Thomas K. Sabu, Raj T. Shiju
Journal of Insect Science 10 (98), 1-17, (1 July 2010) https://doi.org/10.1673/031.010.9801
KEYWORDS: forest floor arthropods, soil-litter arthropods, quantitative and qualitative sampling, Acariformes, Araneae, Blattaria, Chalcidae, Chilopoda, Coleoptera, Dermaptera, Diplopoda, Diptera, Formicidae, Hemiptera, Homoptera, Isopoda, Isoptera, larva, Lepidoptera, Mantoidea, Orthoptera, Hymenoptera, Parasitiformes, Phasmida, Pseudoscorpionida, Psocoptera, Thysanoptera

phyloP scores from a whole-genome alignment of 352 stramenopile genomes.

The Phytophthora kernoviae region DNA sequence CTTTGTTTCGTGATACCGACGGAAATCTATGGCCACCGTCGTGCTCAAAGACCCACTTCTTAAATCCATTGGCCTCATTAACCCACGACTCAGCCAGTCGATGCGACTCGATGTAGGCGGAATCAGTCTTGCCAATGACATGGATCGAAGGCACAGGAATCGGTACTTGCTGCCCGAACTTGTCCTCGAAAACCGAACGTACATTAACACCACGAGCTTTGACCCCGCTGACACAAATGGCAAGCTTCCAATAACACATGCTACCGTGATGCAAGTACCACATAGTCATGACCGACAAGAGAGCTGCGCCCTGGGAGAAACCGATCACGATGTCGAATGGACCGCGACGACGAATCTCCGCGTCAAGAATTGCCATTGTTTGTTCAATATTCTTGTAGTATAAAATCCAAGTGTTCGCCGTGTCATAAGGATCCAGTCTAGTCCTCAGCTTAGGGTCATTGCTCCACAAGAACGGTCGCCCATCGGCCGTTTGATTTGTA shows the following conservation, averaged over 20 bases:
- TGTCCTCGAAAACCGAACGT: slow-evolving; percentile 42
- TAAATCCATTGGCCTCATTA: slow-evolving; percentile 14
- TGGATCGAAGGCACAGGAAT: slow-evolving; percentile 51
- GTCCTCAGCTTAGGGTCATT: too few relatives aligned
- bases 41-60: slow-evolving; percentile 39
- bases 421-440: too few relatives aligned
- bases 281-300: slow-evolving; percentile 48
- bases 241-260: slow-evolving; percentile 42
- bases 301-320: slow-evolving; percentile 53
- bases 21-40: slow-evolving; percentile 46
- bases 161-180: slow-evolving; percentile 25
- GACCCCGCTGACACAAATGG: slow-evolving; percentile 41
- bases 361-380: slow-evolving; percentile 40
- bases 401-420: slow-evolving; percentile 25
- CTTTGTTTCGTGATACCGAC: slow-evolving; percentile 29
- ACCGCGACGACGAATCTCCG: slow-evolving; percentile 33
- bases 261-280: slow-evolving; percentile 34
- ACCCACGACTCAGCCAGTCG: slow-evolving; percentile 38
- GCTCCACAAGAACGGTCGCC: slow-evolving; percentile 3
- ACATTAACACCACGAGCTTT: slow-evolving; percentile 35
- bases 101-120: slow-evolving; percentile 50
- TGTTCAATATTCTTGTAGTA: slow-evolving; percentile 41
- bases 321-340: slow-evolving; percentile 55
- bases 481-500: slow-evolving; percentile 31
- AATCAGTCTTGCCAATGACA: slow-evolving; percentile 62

The present study provides data to decide on the most appropriate method for sampling of ground-dwelling arthropods measured in a moist-deciduous forest in the Western Ghats in South India. The abundance of ground-dwelling arthropods was compared among large numbers of samples obtained using pitfall trapping, Berlese and Winkler extraction methods. Highest abundance and frequency of most of the represented taxa indicated pitfall trapping as the ideal method for sampling of ground-dwelling arthropods. However, with possible bias towards surface-active taxa, pitfall-trapping data is inappropriate for quantitative studies, and Berlese extraction is the better alternative. Berlese extraction is the better method for quantitative measurements than the other two methods, whereas pitfall trapping would be appropriate for qualitative measurements. A comparison of the Berlese and Winkler extraction data shows that in a quantitative multigroup approach, Winkler extraction was inferior to Berlese extraction because the total number of arthropods caught was the lowest; and many of the taxa that were caught from an identical sample via Berlese extraction method were not caught. Significantly a greater frequency and higher abundance of arthropods belonging to Orthoptera, Blattaria, and Diptera occurred in pitfall-trapped samples and Psocoptera and Acariformes in Berlese-extracted samples than that were obtained in the other two methods, indicating that both methods are useful, one complementing the other, eliminating a chance for possible under-representation of taxa in quantitative studies.